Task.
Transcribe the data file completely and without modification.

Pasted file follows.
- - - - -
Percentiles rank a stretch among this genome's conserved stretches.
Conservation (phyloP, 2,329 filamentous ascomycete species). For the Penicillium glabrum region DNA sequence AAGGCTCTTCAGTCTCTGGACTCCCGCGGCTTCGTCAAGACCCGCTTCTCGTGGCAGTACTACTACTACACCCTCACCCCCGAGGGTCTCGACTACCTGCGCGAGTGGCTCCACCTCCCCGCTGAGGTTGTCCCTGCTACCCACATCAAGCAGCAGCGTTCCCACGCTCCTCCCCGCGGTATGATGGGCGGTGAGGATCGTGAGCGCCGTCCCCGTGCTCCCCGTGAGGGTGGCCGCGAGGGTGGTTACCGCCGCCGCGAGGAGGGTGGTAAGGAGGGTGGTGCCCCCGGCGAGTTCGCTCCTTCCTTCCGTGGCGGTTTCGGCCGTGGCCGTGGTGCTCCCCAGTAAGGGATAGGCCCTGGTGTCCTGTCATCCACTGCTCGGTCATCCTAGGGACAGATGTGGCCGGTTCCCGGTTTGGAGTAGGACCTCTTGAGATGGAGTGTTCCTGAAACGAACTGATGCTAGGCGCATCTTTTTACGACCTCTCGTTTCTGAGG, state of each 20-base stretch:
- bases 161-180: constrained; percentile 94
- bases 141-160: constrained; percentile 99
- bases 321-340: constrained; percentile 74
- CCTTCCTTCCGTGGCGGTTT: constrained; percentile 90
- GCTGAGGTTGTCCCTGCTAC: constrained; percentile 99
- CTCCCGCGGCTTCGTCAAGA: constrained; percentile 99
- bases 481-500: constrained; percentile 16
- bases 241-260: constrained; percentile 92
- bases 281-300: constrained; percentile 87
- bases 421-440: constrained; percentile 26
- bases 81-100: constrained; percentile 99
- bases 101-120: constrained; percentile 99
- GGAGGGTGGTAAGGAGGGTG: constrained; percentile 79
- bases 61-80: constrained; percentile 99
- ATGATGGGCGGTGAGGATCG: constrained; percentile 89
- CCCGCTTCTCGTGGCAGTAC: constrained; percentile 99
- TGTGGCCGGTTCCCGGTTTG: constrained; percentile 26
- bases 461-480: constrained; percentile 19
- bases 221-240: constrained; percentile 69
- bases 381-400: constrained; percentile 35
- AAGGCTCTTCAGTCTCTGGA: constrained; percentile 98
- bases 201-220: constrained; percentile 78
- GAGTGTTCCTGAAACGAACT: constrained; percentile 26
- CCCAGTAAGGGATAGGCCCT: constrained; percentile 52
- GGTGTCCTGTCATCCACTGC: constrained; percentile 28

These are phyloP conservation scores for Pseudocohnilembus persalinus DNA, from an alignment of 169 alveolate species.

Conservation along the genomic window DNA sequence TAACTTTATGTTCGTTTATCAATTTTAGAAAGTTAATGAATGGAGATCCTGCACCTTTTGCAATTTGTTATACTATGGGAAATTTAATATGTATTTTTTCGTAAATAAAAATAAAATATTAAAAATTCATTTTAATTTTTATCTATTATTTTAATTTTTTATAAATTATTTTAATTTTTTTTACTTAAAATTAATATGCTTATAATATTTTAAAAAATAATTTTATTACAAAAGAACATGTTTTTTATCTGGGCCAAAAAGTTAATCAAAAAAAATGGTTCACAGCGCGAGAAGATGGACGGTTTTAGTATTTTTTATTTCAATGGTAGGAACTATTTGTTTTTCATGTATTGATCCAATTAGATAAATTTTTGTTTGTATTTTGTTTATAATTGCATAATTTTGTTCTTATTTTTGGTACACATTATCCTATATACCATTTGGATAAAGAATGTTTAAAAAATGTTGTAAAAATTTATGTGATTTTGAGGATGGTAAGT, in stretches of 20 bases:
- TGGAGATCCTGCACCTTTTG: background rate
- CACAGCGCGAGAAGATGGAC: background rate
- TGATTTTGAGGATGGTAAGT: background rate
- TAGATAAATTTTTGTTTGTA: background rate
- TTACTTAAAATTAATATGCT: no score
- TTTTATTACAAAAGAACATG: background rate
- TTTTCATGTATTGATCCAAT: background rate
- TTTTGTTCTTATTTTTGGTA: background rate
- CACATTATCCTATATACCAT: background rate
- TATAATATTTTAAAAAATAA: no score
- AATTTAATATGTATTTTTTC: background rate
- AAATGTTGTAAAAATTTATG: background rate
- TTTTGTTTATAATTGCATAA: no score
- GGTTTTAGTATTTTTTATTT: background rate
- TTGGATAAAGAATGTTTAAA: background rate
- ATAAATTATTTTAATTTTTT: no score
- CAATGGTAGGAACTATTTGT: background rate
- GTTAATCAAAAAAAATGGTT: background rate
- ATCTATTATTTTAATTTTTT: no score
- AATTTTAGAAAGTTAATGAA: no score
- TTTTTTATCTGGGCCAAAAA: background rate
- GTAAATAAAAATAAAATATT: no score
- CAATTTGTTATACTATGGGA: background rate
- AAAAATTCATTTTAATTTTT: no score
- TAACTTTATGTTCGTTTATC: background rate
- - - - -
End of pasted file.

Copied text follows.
Percentiles rank a stretch among this genome's conserved stretches.
Conservation (phyloP, 2,329 filamentous ascomycete species). For the Penicillium glabrum region DNA sequence AAGGCTCTTCAGTCTCTGGACTCCCGCGGCTTCGTCAAGACCCGCTTCTCGTGGCAGTACTACTACTACACCCTCACCCCCGAGGGTCTCGACTACCTGCGCGAGTGGCTCCACCTCCCCGCTGAGGTTGTCCCTGCTACCCACATCAAGCAGCAGCGTTCCCACGCTCCTCCCCGCGGTATGATGGGCGGTGAGGATCGTGAGCGCCGTCCCCGTGCTCCCCGTGAGGGTGGCCGCGAGGGTGGTTACCGCCGCCGCGAGGAGGGTGGTAAGGAGGGTGGTGCCCCCGGCGAGTTCGCTCCTTCCTTCCGTGGCGGTTTCGGCCGTGGCCGTGGTGCTCCCCAGTAAGGGATAGGCCCTGGTGTCCTGTCATCCACTGCTCGGTCATCCTAGGGACAGATGTGGCCGGTTCCCGGTTTGGAGTAGGACCTCTTGAGATGGAGTGTTCCTGAAACGAACTGATGCTAGGCGCATCTTTTTACGACCTCTCGTTTCTGAGG, state of each 20-base stretch:
- bases 161-180: constrained; percentile 94
- bases 141-160: constrained; percentile 99
- bases 321-340: constrained; percentile 74
- CCTTCCTTCCGTGGCGGTTT: constrained; percentile 90
- GCTGAGGTTGTCCCTGCTAC: constrained; percentile 99
- CTCCCGCGGCTTCGTCAAGA: constrained; percentile 99
- bases 481-500: constrained; percentile 16
- bases 241-260: constrained; percentile 92
- bases 281-300: constrained; percentile 87
- bases 421-440: constrained; percentile 26
- bases 81-100: constrained; percentile 99
- bases 101-120: constrained; percentile 99
- GGAGGGTGGTAAGGAGGGTG: constrained; percentile 79
- bases 61-80: constrained; percentile 99
- ATGATGGGCGGTGAGGATCG: constrained; percentile 89
- CCCGCTTCTCGTGGCAGTAC: constrained; percentile 99
- TGTGGCCGGTTCCCGGTTTG: constrained; percentile 26
- bases 461-480: constrained; percentile 19
- bases 221-240: constrained; percentile 69
- bases 381-400: constrained; percentile 35
- AAGGCTCTTCAGTCTCTGGA: constrained; percentile 98
- bases 201-220: constrained; percentile 78
- GAGTGTTCCTGAAACGAACT: constrained; percentile 26
- CCCAGTAAGGGATAGGCCCT: constrained; percentile 52
- GGTGTCCTGTCATCCACTGC: constrained; percentile 28

These are phyloP conservation scores for Pseudocohnilembus persalinus DNA, from an alignment of 169 alveolate species.

Conservation along the genomic window DNA sequence TAACTTTATGTTCGTTTATCAATTTTAGAAAGTTAATGAATGGAGATCCTGCACCTTTTGCAATTTGTTATACTATGGGAAATTTAATATGTATTTTTTCGTAAATAAAAATAAAATATTAAAAATTCATTTTAATTTTTATCTATTATTTTAATTTTTTATAAATTATTTTAATTTTTTTTACTTAAAATTAATATGCTTATAATATTTTAAAAAATAATTTTATTACAAAAGAACATGTTTTTTATCTGGGCCAAAAAGTTAATCAAAAAAAATGGTTCACAGCGCGAGAAGATGGACGGTTTTAGTATTTTTTATTTCAATGGTAGGAACTATTTGTTTTTCATGTATTGATCCAATTAGATAAATTTTTGTTTGTATTTTGTTTATAATTGCATAATTTTGTTCTTATTTTTGGTACACATTATCCTATATACCATTTGGATAAAGAATGTTTAAAAAATGTTGTAAAAATTTATGTGATTTTGAGGATGGTAAGT, in stretches of 20 bases:
- TGGAGATCCTGCACCTTTTG: background rate
- CACAGCGCGAGAAGATGGAC: background rate
- TGATTTTGAGGATGGTAAGT: background rate
- TAGATAAATTTTTGTTTGTA: background rate
- TTACTTAAAATTAATATGCT: no score
- TTTTATTACAAAAGAACATG: background rate
- TTTTCATGTATTGATCCAAT: background rate
- TTTTGTTCTTATTTTTGGTA: background rate
- CACATTATCCTATATACCAT: background rate
- TATAATATTTTAAAAAATAA: no score
- AATTTAATATGTATTTTTTC: background rate
- AAATGTTGTAAAAATTTATG: background rate
- TTTTGTTTATAATTGCATAA: no score
- GGTTTTAGTATTTTTTATTT: background rate
- TTGGATAAAGAATGTTTAAA: background rate
- ATAAATTATTTTAATTTTTT: no score
- CAATGGTAGGAACTATTTGT: background rate
- GTTAATCAAAAAAAATGGTT: background rate
- ATCTATTATTTTAATTTTTT: no score
- AATTTTAGAAAGTTAATGAA: no score
- TTTTTTATCTGGGCCAAAAA: background rate
- GTAAATAAAAATAAAATATT: no score
- CAATTTGTTATACTATGGGA: background rate
- AAAAATTCATTTTAATTTTT: no score
- TAACTTTATGTTCGTTTATC: background rate